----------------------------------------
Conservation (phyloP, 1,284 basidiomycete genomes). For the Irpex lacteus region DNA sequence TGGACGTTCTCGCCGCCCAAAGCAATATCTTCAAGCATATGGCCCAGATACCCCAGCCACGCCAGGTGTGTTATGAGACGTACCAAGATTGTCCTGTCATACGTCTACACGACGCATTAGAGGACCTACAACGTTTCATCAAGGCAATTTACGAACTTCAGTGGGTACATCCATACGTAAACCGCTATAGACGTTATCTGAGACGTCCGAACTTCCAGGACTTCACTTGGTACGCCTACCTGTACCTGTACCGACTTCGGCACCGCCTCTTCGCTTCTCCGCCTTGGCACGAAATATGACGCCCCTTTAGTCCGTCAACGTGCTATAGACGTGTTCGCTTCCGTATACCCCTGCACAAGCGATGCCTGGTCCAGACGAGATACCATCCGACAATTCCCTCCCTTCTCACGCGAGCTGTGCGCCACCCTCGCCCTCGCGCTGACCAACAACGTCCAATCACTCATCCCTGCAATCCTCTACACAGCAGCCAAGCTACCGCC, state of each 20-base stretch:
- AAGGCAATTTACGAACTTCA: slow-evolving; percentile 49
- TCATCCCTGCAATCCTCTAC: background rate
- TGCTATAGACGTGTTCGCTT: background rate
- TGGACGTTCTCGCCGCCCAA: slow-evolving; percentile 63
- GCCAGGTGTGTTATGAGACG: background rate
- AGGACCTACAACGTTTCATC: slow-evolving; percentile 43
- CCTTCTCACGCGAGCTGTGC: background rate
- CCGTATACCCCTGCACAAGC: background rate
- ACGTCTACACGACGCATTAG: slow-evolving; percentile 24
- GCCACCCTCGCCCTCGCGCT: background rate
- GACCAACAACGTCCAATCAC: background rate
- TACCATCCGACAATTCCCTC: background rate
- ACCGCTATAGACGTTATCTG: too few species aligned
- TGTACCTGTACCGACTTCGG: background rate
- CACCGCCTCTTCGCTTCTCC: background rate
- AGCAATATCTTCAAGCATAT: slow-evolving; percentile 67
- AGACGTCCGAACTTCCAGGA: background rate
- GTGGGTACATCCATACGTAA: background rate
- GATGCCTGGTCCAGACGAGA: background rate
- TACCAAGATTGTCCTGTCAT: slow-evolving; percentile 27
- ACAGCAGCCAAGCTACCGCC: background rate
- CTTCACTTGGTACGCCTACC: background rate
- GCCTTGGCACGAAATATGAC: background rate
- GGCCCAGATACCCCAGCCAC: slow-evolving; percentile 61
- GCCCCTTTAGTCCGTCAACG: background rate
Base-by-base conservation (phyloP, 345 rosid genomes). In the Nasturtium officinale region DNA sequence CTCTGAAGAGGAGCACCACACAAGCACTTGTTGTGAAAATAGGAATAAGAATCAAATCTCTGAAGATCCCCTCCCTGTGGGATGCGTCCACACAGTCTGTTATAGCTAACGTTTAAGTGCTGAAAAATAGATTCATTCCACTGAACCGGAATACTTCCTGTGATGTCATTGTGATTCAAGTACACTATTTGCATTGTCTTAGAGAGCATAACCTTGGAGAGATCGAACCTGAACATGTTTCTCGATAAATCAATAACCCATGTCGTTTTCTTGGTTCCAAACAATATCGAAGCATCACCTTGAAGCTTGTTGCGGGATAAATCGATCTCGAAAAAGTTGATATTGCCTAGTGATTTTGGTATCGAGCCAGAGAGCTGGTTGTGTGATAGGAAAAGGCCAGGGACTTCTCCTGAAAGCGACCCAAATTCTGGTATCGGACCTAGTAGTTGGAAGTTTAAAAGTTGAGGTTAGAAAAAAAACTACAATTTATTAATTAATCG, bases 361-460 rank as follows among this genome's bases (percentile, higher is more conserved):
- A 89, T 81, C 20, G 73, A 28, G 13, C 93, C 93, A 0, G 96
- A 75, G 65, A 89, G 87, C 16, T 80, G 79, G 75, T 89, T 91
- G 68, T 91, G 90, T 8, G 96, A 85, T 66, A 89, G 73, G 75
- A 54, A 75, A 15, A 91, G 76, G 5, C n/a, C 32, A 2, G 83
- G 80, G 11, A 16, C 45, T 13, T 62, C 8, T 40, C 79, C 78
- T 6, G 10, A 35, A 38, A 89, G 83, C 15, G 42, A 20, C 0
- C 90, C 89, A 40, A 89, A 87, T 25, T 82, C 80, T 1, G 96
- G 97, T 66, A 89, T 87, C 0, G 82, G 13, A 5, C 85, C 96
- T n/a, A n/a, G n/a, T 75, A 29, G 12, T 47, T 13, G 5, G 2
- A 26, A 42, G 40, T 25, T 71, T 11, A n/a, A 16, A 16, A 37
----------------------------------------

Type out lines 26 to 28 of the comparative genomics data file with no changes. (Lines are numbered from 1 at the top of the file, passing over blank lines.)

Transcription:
- GCCCCTTTAGTCCGTCAACG: background rate
Base-by-base conservation (phyloP, 345 rosid genomes). In the Nasturtium officinale region DNA sequence CTCTGAAGAGGAGCACCACACAAGCACTTGTTGTGAAAATAGGAATAAGAATCAAATCTCTGAAGATCCCCTCCCTGTGGGATGCGTCCACACAGTCTGTTATAGCTAACGTTTAAGTGCTGAAAAATAGATTCATTCCACTGAACCGGAATACTTCCTGTGATGTCATTGTGATTCAAGTACACTATTTGCATTGTCTTAGAGAGCATAACCTTGGAGAGATCGAACCTGAACATGTTTCTCGATAAATCAATAACCCATGTCGTTTTCTTGGTTCCAAACAATATCGAAGCATCACCTTGAAGCTTGTTGCGGGATAAATCGATCTCGAAAAAGTTGATATTGCCTAGTGATTTTGGTATCGAGCCAGAGAGCTGGTTGTGTGATAGGAAAAGGCCAGGGACTTCTCCTGAAAGCGACCCAAATTCTGGTATCGGACCTAGTAGTTGGAAGTTTAAAAGTTGAGGTTAGAAAAAAAACTACAATTTATTAATTAATCG, bases 361-460 rank as follows among this genome's bases (percentile, higher is more conserved):
- A 89, T 81, C 20, G 73, A 28, G 13, C 93, C 93, A 0, G 96